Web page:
Based on the information gathered from the studies, an evidence-based practice change can be recommended. Specifically, a burnout prevention strategy will entail the elimination of tasks that are not related to nursing, the establishment of shared decision-making and teamwork practices. In addition, the strategy should include the increased collaboration between nurses and their leaders to improve relationships and facilitate the improvement in the quality of care. Continuous collaboration and engagement can help nurses, and their leaders are on the same page in terms of health care provision, thus contributing to improved health outcomes of their patients. In a highly collaborative environment, more time and effort will be spent on problem-solving, which is essential for boosting care quality. Thus, while helping reduce the levels of nurses’ dissatisfaction with their work, the strategy will help improve the quality of health care.
Adams, A., Hollingsworth, A., & Osman, A. (2019). The implementation of a cultural change toolkit to reduce nursing burnout and mitigate nurse turnover in the emergency department. Journal of Emergency Nursing, 45(4), 452-456. Web.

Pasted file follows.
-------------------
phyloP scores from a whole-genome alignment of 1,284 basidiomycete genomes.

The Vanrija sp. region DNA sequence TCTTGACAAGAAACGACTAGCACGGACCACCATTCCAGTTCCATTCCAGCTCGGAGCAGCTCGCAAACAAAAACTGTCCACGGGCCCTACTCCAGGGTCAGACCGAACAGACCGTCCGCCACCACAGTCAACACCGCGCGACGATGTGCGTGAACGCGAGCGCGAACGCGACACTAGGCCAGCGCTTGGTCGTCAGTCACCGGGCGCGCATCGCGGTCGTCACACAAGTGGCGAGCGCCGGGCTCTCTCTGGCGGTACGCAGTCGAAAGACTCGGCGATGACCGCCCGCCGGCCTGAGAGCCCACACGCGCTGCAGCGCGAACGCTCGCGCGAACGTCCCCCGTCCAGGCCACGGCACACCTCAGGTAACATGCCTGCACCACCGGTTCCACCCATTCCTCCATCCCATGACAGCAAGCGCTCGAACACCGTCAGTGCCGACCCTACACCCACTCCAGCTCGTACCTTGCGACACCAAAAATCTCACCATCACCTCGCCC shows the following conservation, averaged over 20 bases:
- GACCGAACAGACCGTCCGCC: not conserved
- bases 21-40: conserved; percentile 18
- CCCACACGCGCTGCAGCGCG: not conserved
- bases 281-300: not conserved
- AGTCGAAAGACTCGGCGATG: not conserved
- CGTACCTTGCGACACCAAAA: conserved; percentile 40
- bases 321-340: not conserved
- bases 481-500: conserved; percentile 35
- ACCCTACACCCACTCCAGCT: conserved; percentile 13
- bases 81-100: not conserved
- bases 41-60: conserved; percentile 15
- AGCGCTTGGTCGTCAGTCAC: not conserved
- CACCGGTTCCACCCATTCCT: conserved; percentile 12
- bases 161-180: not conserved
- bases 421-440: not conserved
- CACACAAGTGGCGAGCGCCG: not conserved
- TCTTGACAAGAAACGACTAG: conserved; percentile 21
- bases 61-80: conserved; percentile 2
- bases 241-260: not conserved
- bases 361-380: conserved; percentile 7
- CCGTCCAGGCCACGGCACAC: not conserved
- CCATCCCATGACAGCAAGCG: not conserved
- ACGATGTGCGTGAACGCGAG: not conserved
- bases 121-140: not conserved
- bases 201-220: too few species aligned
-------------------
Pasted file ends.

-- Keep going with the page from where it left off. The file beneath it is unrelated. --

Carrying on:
Al Maqbali, M. A. (2015). Factors that influence nurses’ job satisfaction: A literature review. Nursing Management: Art & Science, 22(2), 30-37. Web.
Liu, X., Liu, J., Baggs, K., Wang, J. G., Zheng, J., & You, L. (2021). Association of changes in nursing work environment, non-professional tasks, and nursing care left undone with nurse job outcomes and quality of care: A panel study. International Journal of Nursing Studies, 115. Web.
Zaheer, S., Ginsburg, L., Wong, H. J., Bain, L., & Wulffhart, Z. (2021). Acute care nurses perceptions of leadership, teamwork, turnover intention and patient safety-a mixed methods study. BMC Nursing, 20(1), 1-14. Web.